Businesses with stronger international connections are more likely to export

Businesses that do export are more likely to have stronger social connections with overseas markets. When asked what led them to export, the top three reasons cited by current exporters were:  collaboration with overseas partners (71%); a chance enquiry from outside the UK (57%); and previous work experience abroad (52%). Those business owners that have lived abroad are more likely to export. 11% of current exporters have lived aboard for five years or more.

The BCC believes that creating opportunities for employees to work in overseas companies could help expose firms to more international opportunities. For example, an international business exchange programme, perhaps modeled on the well-known academic Erasmus scheme would allow employees to complete placements in companies abroad, and bring back their experience to their employer. A scheme that covered BRIC economies, as well as Europe, would mean that businesses could take advantage of fast growing markets as well as the eurozone.

Commenting on the findings of the report, John Longworth, Director General of the British Chambers of Commerce (BCC), said:

“Exporting is good for Britain, so it is right that we should encourage current and future business owners to develop the necessary skills to trade overseas. We’re encouraged to see the percentage of firms exporting in our survey has increased from 22% in January 2011 to 32% in January 2012. Exports are equivalent to nearly 30% of UK GDP[1], but more can be done to help businesses take the first step to exporting. Encouraging companies to boost foreign language skills with incentives like tax credits is just one way of making sure we continue to export best of British products and services around the world. A renewed focus on language skills at school, as well as helping companies forge new connections overseas, could help ensure that current and future business owners are pre-disposed to thinking internationally.

“We are already the sixth largest trading nation on earth, and the third largest service exporter, but to really secure our future as a leading exporter we need to help companies take advantage of new markets. Giving businesses the opportunity to forge links with international firms, develop employees’ language skills, and providing compulsory education in languages for young people will transform many of the great businesses we have in the UK into success stories overseas.”

 

Do you need 700 reasons why you should learn a language?

For anyone who isn’t sure why you should learn a language or want to inform others of its importance the Centre for Languages, Lingustics and Area Studies or LLAS are building a data base with reasons and supporting information e.g. quotes or literary references to support this.

Find it at www.llas.ac.uk/700reasons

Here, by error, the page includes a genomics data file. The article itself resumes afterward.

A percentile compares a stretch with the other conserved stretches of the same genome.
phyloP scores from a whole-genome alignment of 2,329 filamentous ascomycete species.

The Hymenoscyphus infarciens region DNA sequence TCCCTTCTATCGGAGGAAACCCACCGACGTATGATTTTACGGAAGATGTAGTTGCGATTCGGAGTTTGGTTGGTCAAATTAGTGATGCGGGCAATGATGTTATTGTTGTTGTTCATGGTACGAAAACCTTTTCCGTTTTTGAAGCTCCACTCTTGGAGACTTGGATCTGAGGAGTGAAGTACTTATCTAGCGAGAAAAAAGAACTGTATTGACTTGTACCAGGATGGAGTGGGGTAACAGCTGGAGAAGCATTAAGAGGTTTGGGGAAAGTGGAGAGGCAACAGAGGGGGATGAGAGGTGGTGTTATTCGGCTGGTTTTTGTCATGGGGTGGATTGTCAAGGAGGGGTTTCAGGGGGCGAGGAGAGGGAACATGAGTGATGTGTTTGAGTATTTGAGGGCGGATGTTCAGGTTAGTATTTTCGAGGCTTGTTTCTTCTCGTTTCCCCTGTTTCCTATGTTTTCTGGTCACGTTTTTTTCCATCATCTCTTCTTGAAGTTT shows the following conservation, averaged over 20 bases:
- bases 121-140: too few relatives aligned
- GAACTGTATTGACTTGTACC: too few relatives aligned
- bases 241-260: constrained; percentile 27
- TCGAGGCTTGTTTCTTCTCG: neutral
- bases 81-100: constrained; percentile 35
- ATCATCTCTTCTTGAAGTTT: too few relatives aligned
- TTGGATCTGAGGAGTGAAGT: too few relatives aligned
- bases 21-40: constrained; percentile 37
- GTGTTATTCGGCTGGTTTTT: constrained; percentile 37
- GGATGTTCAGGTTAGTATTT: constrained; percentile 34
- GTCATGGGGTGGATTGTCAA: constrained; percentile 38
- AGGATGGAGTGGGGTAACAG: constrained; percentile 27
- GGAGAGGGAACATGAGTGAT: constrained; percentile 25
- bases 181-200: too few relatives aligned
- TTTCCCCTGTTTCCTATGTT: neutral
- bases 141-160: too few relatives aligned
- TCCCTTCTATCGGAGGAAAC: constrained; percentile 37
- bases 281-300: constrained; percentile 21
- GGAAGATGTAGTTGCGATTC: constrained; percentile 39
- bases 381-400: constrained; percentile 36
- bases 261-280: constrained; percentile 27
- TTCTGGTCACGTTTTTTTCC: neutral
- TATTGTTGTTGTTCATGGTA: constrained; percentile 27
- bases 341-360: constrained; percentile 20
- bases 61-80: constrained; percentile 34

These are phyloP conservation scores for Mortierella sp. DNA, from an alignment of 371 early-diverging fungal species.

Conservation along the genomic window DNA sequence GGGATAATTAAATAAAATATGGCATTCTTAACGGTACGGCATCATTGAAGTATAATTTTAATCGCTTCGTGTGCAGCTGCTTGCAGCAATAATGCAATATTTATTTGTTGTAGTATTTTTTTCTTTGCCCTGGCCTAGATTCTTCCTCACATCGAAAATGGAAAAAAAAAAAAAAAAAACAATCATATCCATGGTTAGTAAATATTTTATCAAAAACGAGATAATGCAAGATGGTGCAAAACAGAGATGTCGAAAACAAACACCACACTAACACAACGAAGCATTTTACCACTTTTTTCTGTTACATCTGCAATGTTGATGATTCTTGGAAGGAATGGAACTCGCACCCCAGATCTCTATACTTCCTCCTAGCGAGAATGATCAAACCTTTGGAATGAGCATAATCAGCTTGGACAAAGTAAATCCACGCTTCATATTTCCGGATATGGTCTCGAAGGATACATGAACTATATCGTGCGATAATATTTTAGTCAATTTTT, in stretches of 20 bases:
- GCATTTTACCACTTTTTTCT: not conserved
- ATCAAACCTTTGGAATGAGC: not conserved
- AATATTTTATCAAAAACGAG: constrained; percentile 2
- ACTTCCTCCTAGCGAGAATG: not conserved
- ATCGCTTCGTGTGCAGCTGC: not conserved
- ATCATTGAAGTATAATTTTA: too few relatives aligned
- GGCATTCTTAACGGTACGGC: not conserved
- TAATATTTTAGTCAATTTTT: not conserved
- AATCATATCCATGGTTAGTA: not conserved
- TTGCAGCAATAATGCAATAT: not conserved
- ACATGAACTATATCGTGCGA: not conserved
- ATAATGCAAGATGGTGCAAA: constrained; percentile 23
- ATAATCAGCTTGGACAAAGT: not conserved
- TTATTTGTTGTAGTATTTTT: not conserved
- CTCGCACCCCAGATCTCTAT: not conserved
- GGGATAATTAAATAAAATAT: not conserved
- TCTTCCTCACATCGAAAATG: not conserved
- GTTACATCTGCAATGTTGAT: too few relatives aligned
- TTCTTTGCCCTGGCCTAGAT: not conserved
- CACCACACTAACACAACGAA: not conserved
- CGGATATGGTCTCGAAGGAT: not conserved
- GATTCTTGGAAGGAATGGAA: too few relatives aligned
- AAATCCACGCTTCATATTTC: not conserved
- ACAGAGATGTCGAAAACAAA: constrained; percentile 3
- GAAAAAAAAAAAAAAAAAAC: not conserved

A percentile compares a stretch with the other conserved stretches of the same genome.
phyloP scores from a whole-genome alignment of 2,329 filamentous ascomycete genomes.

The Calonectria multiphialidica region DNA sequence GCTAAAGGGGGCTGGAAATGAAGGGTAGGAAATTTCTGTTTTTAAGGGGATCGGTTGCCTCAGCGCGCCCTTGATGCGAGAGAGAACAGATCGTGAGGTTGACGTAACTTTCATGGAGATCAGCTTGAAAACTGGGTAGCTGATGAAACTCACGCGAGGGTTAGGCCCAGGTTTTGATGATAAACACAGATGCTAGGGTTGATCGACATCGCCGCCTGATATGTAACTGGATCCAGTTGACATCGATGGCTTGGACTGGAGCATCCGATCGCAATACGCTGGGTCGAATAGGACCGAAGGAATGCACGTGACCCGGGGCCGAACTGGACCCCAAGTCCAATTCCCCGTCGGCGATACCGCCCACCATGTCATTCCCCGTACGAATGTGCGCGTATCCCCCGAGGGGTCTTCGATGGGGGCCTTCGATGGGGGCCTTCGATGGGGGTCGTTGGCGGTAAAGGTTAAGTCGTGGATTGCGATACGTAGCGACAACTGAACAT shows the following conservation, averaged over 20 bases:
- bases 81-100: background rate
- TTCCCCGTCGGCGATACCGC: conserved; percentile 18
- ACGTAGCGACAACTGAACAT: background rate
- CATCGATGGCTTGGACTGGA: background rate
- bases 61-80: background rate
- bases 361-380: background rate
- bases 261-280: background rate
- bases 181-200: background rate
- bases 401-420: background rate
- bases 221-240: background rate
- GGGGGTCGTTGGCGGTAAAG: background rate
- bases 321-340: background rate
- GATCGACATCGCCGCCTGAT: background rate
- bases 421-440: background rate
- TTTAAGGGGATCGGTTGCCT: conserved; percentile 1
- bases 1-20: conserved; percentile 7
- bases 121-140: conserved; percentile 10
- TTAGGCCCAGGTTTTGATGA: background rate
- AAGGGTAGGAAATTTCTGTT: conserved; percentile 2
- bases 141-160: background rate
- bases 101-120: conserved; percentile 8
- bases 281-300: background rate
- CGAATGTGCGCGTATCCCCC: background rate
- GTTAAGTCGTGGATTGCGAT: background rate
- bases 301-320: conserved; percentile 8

Here are a few.

Reason: 61Language learners can acquire the skills of critical analysis of stereotypes and prejudice in texts they read or seeReference:Byram, M., Gribkova, B., Starkey, H. (2002) Developing the Intercultural Dimension in Language Teaching: A Practical Introduction for Teachers (Strasbourg: Council of Europe)Related Keywords:Critical thinking, Values

Reason: 65High level plurilinguals as a group do better than corresponding monolinguals on tests measuring aspects of intelligence, creativity, divergent thinking, cognitive flexibility etc.Reference:Skutnabb-Kangas, T. (2002) Why should linguistic diversity be maintained and supported in Europe? Some arguments (Strasbourg: Council of Europe)Related Keywords:Academic skills, Creativity, Critical thinking, Learning, Multilingualism

Reason: 86One in every five British exporters (Statistics from Metra Martech) knows it is losing overseas business through its inability to overcome language and cultural differencesReference:Stevick, L. (2003) BCC Language Survey: The Impact of Foreign Languages on British Business – Part 1: The Qualitative Results (British Chambers of Commerce, November 2003)Related Keywords:Business

Reason: 87
Most businesses agree that their own business dealings are not significantly affected by lack of language skills, but there is widespread acknowledgment that it would certainly be ‘nice’ to be able to speak foreign languages and would likely be seen as a great compliment to their customers
Reference:
Stevick, L. (2003) BCC Language Survey: The Impact of Foreign Languages on British Business – Part 1: The Qualitative Results (British Chambers of Commerce, November 2003)
Related Keywords:
Business, Values
Reason: 20The ability to speak the language of another community provides an instrument which allows access to their culture; conversely, if other communities can speak your language, they have a powerful tool for accessing your communityReference:Willis, J. (2003) Foreign Language Learning and Technology in England from the 17th to 21st Centuries (a thesis presented in fulfilment of the requirements for the examination for PhD in the Department of Education at the University of Surrey)Related Keywords:Culture, Equality (equal opportunities)